Guts and a little humility. They do sometimes go hand in hand.

It's the 4th quarter in the 7th game of the NBA finals. Your team is behind 97 to 98, and there are 7 seconds left to play. The ball is in your hands and you're at half court. 6 seconds. Every path to an open man is blocked, and they're all covered anyway. 5 seconds. Your heart is slamming through your chest and you could faint under the pressure. 4 seconds. Somebody, open up! Anybody! The guy covering you is sneering, daring you to jump, fake, or dribble. 3 seconds. There is no pass available. It is on YOU. 2 seconds. You just wanna die! But instead you make the only choice that is NOT yours at all to make, and gaze up as you fake left. 1 second. The defender's sneer has faded into a gasp as you bounce, pivot right, and let the ball go.

And it's . . .

Irrelevant! You had no choice BUT to take action. The failure would have been in NOT taking the shot. You HAD to take your shot! You HAD to go for it. Yes, the urgency of the situation made the decision unavoidable, but it was your decision nonetheless. And you acted. That's guts.

Whether the shot went in or not is absolutely immaterial. It's immaterial, that is, if you know in your heart that you did everything during, AND IN PREPARATION FOR, the game that you possibly could. Only you will know if that is true. If not, then that's where the humility comes in and you can either learn a lesson and apply it so that you are more prepared next time, or you can let the opportunity to grow, and grow your *courage*, pass right by. Because that's another component of having that instinctive ability to decide to act. If you have prepared, if you have studied, if you have practiced and put in your all, then there is no shame in taking your rightful place as somebody who will and does affect the outcome whether it's on the basketball court, your job, your class, or even your own home. Guts is something with which we are all bestowed. We can help it grow by doing the work to get there.

Guts - courage - is not always so dramatic. It is not always so urgent. And sometimes that is when it gets really difficult to make the courageous choice, unless, as I stated earlier, you are more empathetic and emotionally vulnerable to the possible results of your inaction. It can likewise happen that that same sensitivity which makes you so susceptible to the hurts and wounded pride of failure (either in fact, or only in your mind), is that same vulnerability that ultimately compels the most courageous and selfless actions from you. You care more about the cost of not acting than you are afraid of taking action.

Eight year old Jamie hops off the school bus and begins skipping down the culdesac to her house. She's smiling and humming, and then stops.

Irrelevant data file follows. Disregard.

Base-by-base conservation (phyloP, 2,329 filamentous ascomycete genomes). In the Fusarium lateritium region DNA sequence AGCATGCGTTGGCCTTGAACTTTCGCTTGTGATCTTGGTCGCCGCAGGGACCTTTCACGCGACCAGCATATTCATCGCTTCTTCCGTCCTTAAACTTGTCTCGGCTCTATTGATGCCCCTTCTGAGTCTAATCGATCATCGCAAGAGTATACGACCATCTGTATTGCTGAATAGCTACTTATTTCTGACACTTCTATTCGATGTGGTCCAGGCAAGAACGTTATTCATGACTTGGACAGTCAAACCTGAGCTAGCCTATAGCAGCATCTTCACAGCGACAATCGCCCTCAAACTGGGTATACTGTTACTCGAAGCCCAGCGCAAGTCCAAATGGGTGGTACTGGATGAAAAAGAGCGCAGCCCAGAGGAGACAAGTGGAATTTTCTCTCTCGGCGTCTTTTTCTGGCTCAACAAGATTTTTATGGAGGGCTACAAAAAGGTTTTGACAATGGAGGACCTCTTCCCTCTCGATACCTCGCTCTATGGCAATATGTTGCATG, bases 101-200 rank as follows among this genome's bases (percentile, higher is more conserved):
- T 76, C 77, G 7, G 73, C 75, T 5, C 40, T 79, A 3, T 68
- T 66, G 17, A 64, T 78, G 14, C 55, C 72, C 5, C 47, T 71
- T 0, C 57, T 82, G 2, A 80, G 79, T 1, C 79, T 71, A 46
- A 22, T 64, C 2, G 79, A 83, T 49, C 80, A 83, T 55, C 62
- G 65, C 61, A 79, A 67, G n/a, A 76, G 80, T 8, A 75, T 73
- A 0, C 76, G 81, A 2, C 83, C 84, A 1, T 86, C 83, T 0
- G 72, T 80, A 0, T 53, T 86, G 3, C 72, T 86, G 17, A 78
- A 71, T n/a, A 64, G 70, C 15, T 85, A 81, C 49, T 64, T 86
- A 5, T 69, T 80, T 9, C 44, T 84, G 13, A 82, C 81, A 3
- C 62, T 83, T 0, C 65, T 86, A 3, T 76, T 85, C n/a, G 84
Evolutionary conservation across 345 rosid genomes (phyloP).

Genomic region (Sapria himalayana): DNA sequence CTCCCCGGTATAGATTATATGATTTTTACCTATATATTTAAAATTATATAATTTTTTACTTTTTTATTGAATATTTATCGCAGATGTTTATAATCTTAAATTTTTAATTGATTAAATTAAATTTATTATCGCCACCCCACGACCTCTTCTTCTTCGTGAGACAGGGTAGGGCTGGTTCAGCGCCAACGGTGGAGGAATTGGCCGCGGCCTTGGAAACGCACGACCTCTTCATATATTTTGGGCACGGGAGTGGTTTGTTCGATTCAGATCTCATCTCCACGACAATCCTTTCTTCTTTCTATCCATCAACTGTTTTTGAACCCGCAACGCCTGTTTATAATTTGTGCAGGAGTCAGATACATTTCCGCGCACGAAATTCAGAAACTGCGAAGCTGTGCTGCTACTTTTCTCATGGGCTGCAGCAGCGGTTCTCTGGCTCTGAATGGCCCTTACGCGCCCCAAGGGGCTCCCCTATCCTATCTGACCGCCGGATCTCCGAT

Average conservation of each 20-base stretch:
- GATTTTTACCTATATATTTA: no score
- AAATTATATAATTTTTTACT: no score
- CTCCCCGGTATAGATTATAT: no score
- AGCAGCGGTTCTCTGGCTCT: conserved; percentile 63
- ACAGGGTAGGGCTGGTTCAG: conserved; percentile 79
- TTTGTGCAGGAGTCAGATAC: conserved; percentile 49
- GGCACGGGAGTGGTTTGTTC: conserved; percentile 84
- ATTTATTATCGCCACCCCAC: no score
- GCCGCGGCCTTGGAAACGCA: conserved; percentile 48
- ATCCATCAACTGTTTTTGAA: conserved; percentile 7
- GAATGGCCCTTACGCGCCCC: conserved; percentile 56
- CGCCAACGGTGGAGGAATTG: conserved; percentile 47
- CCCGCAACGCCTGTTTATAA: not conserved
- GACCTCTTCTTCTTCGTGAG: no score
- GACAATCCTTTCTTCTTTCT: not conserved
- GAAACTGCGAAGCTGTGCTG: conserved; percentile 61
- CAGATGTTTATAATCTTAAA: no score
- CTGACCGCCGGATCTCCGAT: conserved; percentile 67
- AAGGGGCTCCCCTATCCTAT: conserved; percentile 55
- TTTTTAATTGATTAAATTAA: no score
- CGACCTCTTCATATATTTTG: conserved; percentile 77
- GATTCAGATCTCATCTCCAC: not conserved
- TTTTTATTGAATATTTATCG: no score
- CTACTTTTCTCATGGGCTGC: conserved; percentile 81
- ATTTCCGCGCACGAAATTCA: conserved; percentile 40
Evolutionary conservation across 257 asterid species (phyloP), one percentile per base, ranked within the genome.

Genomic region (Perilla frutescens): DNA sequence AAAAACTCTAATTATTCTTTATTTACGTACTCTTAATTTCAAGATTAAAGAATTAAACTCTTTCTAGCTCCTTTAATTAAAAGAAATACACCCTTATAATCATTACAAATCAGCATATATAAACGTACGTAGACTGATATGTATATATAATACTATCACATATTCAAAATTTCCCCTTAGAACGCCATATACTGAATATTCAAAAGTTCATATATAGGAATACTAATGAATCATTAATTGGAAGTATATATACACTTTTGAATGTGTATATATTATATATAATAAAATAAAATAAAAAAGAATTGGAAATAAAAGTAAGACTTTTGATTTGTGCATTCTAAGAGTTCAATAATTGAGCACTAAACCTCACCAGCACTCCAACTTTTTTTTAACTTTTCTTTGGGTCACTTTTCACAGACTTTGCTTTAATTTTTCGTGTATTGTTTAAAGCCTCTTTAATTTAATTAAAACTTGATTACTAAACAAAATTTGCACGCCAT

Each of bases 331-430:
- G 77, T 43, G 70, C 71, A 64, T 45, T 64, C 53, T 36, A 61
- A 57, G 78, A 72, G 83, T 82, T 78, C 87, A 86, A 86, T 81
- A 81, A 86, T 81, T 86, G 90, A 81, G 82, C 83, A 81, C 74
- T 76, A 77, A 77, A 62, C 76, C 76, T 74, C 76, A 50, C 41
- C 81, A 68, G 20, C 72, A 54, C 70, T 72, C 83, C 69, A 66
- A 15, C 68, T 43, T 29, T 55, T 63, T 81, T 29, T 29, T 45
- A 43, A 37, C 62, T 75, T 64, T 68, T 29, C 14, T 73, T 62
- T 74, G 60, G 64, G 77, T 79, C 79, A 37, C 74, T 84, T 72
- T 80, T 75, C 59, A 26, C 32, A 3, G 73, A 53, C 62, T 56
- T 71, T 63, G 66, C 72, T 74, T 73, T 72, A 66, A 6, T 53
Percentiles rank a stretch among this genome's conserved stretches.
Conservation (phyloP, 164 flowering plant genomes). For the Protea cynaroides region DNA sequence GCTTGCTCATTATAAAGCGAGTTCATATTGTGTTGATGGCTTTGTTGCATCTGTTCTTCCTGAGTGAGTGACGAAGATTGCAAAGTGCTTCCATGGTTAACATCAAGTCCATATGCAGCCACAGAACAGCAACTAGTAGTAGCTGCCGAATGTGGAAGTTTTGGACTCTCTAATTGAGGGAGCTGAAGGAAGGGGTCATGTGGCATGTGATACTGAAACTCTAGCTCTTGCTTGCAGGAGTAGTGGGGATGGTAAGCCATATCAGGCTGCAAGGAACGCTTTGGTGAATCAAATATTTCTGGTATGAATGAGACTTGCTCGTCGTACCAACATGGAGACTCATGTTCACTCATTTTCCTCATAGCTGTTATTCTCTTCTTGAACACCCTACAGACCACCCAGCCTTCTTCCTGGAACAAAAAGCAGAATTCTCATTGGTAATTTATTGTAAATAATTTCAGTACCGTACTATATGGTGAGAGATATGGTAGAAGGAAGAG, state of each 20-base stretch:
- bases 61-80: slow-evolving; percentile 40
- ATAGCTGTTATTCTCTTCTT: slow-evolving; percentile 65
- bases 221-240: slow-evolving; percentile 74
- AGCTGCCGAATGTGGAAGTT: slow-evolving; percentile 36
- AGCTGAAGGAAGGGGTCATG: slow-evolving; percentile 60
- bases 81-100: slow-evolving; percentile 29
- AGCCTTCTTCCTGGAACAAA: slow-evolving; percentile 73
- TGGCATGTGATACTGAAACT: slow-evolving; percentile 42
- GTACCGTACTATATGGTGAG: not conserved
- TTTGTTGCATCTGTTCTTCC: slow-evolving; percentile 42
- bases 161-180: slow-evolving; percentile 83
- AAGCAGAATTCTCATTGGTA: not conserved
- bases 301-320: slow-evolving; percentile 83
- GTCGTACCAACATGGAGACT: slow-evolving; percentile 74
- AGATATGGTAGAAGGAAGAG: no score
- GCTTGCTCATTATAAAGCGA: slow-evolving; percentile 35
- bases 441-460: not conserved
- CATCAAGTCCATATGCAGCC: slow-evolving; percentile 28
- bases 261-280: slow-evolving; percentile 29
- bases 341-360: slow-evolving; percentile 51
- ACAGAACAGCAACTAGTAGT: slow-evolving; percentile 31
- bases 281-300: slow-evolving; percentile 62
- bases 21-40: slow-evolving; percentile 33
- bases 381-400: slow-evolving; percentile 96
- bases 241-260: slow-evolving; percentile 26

"Mew mew mew!"


Somehow, a little tiny furball of a kitten has made its way up a nearby tree, and doesn't know enough about Isaac Newton to have found its way down.


"Oh! Sorry kitty, but I can't!"

"Mewwrr! Mew-mewwrr!"

"But I'm afraid I'll fall! Oh! I'm very sorry!"

"MEWRR! MEW! MEW! Meewrrrr?"

Jamie lowers her head and begins to walk away. She just can't help that poor kitty! She's just about to her house and cannot help turning her head to look at the kitten, and a couple of tears are sliding down her face. She stops, turns around, and begins to run frantically back to the kitten.

Wiping her arm across her eyes she yells a nearly breathless, "I'm coming, kitty! I'll help you!"

She doesn't know how she did it, and would not be able to demonstrate it to her doubting mother when asked later about her clothes. But, she climbed up that tree, tearing her sweater in the process, gently took hold of the kitten and held on to it more tightly than she held on to the tree branches on her way back down.

Her mother might have scolded her but for the hairs stuck to her cheek by one or two stray tears hairs that did not quite match her own, and but for a strange new look on her daughter's face that said she was telling the truth.

It's called guts.

Courage is not always the easiest thing to summon, and it can be damned near elusive if you cannot find a reason to care to get involved, to take a risk physically, emotionally, or socially. Courage is not the loud and boorish and arrogant "look at me!" although certainly it can surface in the most public of places. Courage is that extra push you manage to give yourself when you are *needed*. It is that pause you give yourself TO yourself and FOR yourself. When another is putting you down, when *life* is putting you down, courage is what you DO to take a stand and say I AM SOMEBODY!

Courage is not a test you must pass to show that you are somebody. Courage is a gift you possess by the grace of your birth - *because* you ARE somebody! Let's get off of that fence and make an impact.